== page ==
November 28, 2013 in Sports

Lynch’s playoff run still a highlight moment

Tim Booth Associated Press
 
Associated Press photo

Seahawks running back Marshawn Lynch sheds Saints’ Jabari Greer on way to 67-yard touchdown on Jan. 8, 2011.
(Full-size photo)

Cox released

Cornerback Perrish Cox was released by the Seattle Seahawks a day after he was signed by the club, replaced on the roster by DeShawn Shead. Seattle made the roster moves on Wednesday. Coach Pete Carroll had indicated on Tuesday that Shead would be promoted from the practice squad to the active roster, but waiving Cox came as a surprise.

RENTON, Wash. – Inside the huddle, the call was for “17 power,” a simple run play meant to get a handful of yards and to continue draining the clock.

And as Seattle Seahawks fullback Michael Robinson remembered on Wednesday, “We blocked it totally wrong.”

Marshawn Lynch got those few yards the Seahawks were hoping for when he got through the first wave of the New Orleans Saints defense. What transpired over the next 13 seconds after Lynch shed the first attempted tackle by Scott Shanle lives on as one of the greatest runs in NFL playoff history.

“It was probably shown for a good month on every type of highlight film,” New Orleans coach Sean Payton said Wednesday. “It was an amazing run. There wasn’t enough Skittles in the stadium for him on that play.”

Lynch’s seismic touchdown run during an NFC divisional playoff game against New Orleans is back in the spotlight this week with the Seahawks and Saints meeting on Monday night for the first time since that January 2011 night.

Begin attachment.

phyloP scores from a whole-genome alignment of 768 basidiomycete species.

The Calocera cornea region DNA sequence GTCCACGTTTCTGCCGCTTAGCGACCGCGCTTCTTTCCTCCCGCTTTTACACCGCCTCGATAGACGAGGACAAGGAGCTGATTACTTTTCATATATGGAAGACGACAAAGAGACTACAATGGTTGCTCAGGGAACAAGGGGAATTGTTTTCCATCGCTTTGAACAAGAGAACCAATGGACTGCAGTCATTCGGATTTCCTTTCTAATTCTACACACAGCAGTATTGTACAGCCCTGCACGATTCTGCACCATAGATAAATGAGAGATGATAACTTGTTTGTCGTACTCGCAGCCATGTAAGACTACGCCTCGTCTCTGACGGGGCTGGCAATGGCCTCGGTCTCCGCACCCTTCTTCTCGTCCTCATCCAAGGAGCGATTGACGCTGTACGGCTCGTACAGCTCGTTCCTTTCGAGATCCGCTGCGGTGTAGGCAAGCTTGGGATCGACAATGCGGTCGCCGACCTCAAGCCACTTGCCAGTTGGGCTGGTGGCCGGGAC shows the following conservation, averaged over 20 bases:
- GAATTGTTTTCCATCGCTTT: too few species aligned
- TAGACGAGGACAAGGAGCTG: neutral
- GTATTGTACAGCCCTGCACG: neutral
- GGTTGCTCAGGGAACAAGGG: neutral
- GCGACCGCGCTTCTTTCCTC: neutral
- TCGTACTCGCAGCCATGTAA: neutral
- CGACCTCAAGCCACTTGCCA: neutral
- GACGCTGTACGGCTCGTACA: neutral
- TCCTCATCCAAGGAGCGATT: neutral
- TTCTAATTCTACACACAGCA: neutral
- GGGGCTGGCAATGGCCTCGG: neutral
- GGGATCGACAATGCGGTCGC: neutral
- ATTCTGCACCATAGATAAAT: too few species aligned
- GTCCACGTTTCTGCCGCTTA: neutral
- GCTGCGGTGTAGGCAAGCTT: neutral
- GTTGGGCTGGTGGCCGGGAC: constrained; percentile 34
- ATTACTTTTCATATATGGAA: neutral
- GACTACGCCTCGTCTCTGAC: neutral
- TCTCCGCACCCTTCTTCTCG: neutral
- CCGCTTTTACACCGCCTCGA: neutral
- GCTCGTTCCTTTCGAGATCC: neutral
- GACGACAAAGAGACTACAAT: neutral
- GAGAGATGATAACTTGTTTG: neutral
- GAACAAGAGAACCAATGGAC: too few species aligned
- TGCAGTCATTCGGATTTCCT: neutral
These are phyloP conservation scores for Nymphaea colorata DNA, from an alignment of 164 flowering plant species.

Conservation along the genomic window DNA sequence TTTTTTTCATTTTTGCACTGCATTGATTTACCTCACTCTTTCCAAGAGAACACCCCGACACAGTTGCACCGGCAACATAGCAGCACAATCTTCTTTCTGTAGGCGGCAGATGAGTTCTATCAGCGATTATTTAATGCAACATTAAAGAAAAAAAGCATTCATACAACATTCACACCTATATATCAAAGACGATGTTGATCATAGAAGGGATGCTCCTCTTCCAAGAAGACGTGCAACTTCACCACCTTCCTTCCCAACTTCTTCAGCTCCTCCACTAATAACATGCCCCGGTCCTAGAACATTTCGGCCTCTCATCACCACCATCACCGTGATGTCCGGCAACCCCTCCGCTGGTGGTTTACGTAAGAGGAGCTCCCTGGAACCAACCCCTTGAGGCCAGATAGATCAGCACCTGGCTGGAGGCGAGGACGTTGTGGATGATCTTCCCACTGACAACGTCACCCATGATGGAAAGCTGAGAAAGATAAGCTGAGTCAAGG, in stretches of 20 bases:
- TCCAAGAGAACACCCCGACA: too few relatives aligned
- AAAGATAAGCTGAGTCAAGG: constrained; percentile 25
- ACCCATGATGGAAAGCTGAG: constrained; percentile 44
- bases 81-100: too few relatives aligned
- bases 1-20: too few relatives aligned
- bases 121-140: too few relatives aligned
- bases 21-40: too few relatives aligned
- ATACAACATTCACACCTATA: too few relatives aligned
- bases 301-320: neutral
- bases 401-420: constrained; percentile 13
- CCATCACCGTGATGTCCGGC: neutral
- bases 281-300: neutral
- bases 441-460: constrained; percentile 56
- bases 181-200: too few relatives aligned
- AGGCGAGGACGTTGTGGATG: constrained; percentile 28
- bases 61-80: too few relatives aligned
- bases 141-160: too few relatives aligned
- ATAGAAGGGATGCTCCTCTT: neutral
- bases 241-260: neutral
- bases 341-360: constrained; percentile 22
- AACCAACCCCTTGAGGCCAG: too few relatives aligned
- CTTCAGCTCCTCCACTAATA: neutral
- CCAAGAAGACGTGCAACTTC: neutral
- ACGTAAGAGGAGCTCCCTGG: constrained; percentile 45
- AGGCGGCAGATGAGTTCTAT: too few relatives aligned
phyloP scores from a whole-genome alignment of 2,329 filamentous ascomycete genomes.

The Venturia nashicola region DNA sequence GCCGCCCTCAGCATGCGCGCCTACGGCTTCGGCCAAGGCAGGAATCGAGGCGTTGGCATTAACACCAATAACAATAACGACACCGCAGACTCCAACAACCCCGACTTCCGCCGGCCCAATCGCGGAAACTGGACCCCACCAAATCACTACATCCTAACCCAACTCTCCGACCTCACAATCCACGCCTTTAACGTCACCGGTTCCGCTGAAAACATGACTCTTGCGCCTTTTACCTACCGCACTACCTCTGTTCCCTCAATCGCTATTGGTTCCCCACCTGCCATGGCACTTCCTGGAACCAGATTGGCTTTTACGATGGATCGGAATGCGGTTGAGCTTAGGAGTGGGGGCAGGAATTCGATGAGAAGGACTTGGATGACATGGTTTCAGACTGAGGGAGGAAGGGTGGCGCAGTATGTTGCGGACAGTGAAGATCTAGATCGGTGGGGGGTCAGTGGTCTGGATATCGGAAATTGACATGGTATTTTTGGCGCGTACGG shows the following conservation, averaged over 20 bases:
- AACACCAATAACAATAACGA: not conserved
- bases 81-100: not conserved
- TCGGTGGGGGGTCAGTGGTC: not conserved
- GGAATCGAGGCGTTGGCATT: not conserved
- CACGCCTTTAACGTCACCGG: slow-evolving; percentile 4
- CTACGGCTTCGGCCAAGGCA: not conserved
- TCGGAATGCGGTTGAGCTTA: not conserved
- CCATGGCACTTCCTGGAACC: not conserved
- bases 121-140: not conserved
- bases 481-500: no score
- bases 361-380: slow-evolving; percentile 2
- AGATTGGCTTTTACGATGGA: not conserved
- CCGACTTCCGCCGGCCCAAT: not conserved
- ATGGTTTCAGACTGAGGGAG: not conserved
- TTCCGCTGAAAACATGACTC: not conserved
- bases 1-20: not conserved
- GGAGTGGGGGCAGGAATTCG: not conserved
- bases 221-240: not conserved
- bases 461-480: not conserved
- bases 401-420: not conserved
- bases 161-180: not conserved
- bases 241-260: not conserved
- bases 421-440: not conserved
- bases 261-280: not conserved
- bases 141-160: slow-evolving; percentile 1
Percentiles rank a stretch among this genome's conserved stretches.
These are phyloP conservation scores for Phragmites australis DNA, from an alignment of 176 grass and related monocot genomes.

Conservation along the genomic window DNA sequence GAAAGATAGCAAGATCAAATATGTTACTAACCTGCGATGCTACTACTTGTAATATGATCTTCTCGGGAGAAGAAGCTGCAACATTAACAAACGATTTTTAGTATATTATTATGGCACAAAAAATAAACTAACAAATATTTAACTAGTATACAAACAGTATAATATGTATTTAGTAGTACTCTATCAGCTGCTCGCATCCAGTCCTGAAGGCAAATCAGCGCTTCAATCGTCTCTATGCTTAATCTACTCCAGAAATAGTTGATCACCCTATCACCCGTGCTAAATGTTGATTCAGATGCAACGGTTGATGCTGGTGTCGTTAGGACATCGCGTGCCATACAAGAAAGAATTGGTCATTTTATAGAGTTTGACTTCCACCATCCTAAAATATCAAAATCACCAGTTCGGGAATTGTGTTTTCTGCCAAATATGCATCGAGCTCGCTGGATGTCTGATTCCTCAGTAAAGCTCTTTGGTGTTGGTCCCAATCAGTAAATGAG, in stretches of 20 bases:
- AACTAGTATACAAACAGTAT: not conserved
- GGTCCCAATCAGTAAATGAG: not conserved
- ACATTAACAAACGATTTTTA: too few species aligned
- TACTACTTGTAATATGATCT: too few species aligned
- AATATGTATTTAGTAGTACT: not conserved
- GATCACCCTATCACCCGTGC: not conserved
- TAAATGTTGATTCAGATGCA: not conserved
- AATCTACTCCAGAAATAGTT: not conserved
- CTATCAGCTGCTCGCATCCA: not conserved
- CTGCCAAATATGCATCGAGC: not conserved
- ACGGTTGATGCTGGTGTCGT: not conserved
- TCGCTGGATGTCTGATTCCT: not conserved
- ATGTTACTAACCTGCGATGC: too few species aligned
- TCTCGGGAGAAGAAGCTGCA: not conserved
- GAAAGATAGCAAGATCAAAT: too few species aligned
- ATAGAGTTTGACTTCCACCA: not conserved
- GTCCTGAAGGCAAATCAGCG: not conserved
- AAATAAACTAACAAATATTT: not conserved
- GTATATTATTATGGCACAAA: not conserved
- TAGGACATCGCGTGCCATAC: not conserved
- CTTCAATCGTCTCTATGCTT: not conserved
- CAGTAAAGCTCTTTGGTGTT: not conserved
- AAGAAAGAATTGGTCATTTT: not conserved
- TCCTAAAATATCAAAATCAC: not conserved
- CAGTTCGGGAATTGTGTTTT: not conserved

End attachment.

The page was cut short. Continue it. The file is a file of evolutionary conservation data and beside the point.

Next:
It’s a run that’s been viewed more than 1 million times on YouTube, still draws smiles and gasps and has defined Lynch’s playing style. Whenever his “Beast Mode” nickname is mentioned, a highlight of that second-down play in the fourth quarter that sealed the Seahawks’ 41-36 playoff upset follows.

Lynch broke eight tackles on his way to a 67-yard, fourth-quarter touchdown that propelled a 7-9 Seahawks team into the second round of the playoffs. The moment was equal parts important and stunning, with a crowd reaction that created a seismic tremor recorded by a monitoring station near the stadium.

No wonder it’s affectionately still referred to as “The Beast Quake.”

“It was a great moment. I wasn’t different than the fans on that one. I kind of marveled at what happened,” Seattle coach Pete Carroll said. “The timing of it, the impact on the game and kind of the clarity that this is now a game that we’ve got is what it felt like. … That was just an extraordinary moment on the football field. A great play, great run, great timing and he couldn’t have been more dramatic about pulling it off.”

The play never should have reached epic status. Shanle had the best shot at stopping the play for a short gain, only to see Lynch bounce away and step past an ankle tackle attempt by Will Smith.

About eight yards past the line of scrimmage, Remi Ayodele and Darren Sharper both slipped off Lynch as he accelerated for a first down. At midfield, Jabari Greer tried grabbing Lynch from behind, but slid all the way down to his feet and Lynch scampered away.

Then came the stiff-arm that current Oakland cornerback Tracy Porter won’t ever be able to erase. Porter first engaged Lynch around the Saints’ 38 but made the mistake of trying to tackle him around the shoulders. Lynch’s stiff-arm sent Porter sprawling five yards.

By that point, Lynch’s teammates Mike Williams, Tyler Polumbus and Sean Locklear had caught up. Even quarterback Matt Hasselbeck was there. Lynch avoided Alex Brown’s attempt from behind at the 15, then cut back to the middle of the field behind a block from Polumbus and finally stepped over Roman Harper at the goal line, leaping backward into the end zone.

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